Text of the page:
Ella: It doesn’t happen that much. I think another thing for me is that I don’t look the same – every three months I kind of change my look! Some people recognise me and that’s really nice if they’re a hard core fan and they’re like ‘hey, love your work’ and that still happens probably once or twice a week, and it’s just nice to have a chat with somebody who likes what you’re doing, and it gives you a little pep in your step thinking ‘yay, I’m not just throwing stuff out there into the abyss and nobody gets it’. So I like that side of it, and I welcome it back because it just means people get you, I guess.

Yeah, for sure. So with both Killing Heidi and The Verses, you partnered up with Jesse, your brother.  Is he involved somehow in this solo work?

Ella: He’s not involved creatively, apart from having co-written one of the tracks. The very last track on the record is a song called Last Rites, and it’s one of my favourites, and its one that Jess and I came up with together, under no particular guise. We weren’t Killing Heidi, we weren’t The Verses, we were just two people in a room and out popped a song, as it often does whenever we sit down together. It was a conscious decision for me to kind of move away from Jesse, just creatively. We’re still the very best of friends and extremely close, even for family, but I kind of needed to do this myself and I kind of needed to do it without my brother.

Sure. Now the video for Low High is really striking, I loved it. What was it like to work with Wilk on the shoot?

Ella: It was fantastic. It was so… I feel like it was a real turning point for me actually. I though I’ve already been pretty excited by how my record has turned out, and I’ve been really stoked, but another thing I have always wanted to do was have more control of the visuals, and I haven’t been honestly enamoured with my own visual output in the past. So I really wanted to try and get that on the right track, and get that to represent my taste more. So working with Wilk, he knows me really, really well, and we’ve worked together on some other things. So he just nailed it. It was both of our ideas. We kind of came up with the concept together. I came up with the concept of the lifting and being taken over physically, and he’s just a great director, so he kind of set it in this setting and lit it in a way that I just went ‘Yes! That’s what I’m talking about! Yay!’

I saw some stills on the internet that were shot in colour, so, at what point did you make the decision that it’s going to work better in black and white than in colour?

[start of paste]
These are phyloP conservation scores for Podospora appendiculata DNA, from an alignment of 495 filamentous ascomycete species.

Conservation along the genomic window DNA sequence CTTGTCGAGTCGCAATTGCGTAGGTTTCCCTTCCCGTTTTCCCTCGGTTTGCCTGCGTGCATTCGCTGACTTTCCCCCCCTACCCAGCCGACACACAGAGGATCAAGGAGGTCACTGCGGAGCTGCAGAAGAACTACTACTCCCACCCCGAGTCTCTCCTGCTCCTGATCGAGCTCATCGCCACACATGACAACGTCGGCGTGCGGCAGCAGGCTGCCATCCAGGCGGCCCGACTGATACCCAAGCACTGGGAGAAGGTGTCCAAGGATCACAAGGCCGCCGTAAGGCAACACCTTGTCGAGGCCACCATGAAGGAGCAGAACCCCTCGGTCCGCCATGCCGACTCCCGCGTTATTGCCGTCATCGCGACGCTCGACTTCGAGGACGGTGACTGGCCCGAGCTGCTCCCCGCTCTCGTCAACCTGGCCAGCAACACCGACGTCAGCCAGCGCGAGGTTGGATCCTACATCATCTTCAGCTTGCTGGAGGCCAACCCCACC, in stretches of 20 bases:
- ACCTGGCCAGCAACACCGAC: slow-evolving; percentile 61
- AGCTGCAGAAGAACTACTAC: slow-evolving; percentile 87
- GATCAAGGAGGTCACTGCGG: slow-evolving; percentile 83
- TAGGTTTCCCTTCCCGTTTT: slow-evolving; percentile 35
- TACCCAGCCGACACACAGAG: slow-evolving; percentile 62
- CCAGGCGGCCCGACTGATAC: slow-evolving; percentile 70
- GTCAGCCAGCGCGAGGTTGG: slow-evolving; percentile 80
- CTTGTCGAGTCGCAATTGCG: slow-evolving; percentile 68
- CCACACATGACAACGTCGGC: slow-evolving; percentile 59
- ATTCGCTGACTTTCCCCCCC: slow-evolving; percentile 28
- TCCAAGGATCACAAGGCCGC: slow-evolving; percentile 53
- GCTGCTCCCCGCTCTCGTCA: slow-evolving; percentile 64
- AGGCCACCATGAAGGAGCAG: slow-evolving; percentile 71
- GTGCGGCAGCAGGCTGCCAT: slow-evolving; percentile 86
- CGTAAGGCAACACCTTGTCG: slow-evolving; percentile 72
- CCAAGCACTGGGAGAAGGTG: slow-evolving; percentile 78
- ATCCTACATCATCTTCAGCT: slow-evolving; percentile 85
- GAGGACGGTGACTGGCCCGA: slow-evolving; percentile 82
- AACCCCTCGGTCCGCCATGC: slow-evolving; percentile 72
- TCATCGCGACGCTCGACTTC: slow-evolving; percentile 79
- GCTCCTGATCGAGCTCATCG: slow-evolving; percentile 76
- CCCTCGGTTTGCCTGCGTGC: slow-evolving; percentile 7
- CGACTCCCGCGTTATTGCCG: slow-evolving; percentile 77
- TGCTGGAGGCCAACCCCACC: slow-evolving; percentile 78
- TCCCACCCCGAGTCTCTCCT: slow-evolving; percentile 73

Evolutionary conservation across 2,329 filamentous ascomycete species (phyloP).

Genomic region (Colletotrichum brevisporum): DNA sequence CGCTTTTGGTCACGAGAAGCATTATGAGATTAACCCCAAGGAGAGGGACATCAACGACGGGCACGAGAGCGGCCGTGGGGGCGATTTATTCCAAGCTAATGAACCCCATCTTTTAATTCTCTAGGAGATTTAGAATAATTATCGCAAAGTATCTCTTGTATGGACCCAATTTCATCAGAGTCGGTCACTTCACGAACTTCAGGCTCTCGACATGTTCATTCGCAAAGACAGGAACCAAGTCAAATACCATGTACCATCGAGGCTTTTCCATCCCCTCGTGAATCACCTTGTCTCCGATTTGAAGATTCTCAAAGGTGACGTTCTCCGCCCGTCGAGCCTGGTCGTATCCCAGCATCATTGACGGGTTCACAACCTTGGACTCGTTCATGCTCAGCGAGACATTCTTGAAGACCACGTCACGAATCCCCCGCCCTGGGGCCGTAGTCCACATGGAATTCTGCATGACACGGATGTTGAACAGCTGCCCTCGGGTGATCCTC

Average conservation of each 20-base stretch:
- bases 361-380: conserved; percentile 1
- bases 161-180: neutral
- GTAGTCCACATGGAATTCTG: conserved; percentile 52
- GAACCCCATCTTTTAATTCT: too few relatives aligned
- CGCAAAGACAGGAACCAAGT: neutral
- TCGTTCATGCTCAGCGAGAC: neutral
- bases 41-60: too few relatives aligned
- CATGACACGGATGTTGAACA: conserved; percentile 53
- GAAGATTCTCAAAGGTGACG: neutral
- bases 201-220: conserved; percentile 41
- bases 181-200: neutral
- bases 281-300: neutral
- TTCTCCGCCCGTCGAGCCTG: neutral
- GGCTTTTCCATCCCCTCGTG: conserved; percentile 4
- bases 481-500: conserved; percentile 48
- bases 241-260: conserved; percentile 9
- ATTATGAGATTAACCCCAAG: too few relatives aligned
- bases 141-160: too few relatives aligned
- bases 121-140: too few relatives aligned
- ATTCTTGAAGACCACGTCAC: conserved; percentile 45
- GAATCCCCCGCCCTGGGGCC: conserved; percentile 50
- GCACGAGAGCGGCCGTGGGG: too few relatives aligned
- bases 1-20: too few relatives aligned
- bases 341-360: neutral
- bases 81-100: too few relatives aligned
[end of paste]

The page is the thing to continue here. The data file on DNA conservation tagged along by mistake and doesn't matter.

Ella: At the start. We always intended to have it black and white, but we knew our cameras could film in colour and then we’d grade it to black and white, so we shot a bit of both.


Ella: It’s staying in black and white for this record because this record to me is about extremes and stuff. I’m pretty sure the front cover will be black and white, the next clip’s going to be in black and white, and it’s going to be a running theme.

Yeah I can see that, if you’re talking about the extremes of emotion and so on, light and shade – that works!

Ella: With the occasional burst of colour…

Cool, well look the video is awesome and the song is fantastic, so really impressed.

Ella: Thank you for saying that. I really appreciate that.

No probs. So Killing Heidi’s album, Reflector came out, what – 1999/ 2000? It was a full decade before you put out The Verses’ album Seasons. Have you got a load of material up your sleeve that you really want to record at some point?

Ella: Yes I do! I have a lot of songs on my iTunes library that don’t really have homes, and only 11 or 12 could go on this album, so there’s a lot more songs out there from my kind of old country period, and there’s a lot more songs from my folky period. But now I just want to write a fresh batch, and I’ve written more since! Obviously we’re finishing this album. One day I will just have to find the time and the money to go and record them all.

Yeah well that’s half the battle nowadays.

Ella: If I was smart I would have just taught myself Protools over the years, but I haven’t… so yes, that is the battle.

Well there you go, make sure “In Tongues” is a hit and then build your own studio and hire someone to run it for you! There you go.

Ella: Hey, that is the dream. That is the exact plan!

So if you could go back magically in time and be a part of the recording of any one album throughout history, what would that be?

Ella: Ooooh, I’d have liked to be in the room when Dylan was doing Like a Rolling Stone and the crazy guy was on the piano, who hadn’t even played piano before and it ended up getting mixed really high, you know that crazy like… [makes noises] and everyone talks about the fact that he just jumped on there and said ‘How about this?’ and it ended up really high in the mix. Well if he can do that on the recording, I want to be in there playing the tambourine, or the harmonica, because it’s basically just blow in, blow out kind of easy thing that I could play, and then I could say that I’m on a Dylan record.

Fantastic. So, Ella, what to you is the meaning of life?

Ella: Ooh, gee, big question. I think it is basically to go in peace, and prosper, and explore.

Great stuff. It’s been a pleasure talking with you.

Ella: Thanks so much. Yeah, likewise.

Hopefully we will have another chat when the album comes out. When are we looking for that, early next year?

Ella: We’re thinking late February/ early March time. Not really long now. I mean knowing me, it will get pushed back as it always does, but that’s what I’m aiming for.

It will be here before you know it. Christmas will just go by in a whirlwind.

Ella: I know. I’m freaking out. It’s already here. It’s snapping at our heels. Cheers Shane!


Category: Interviews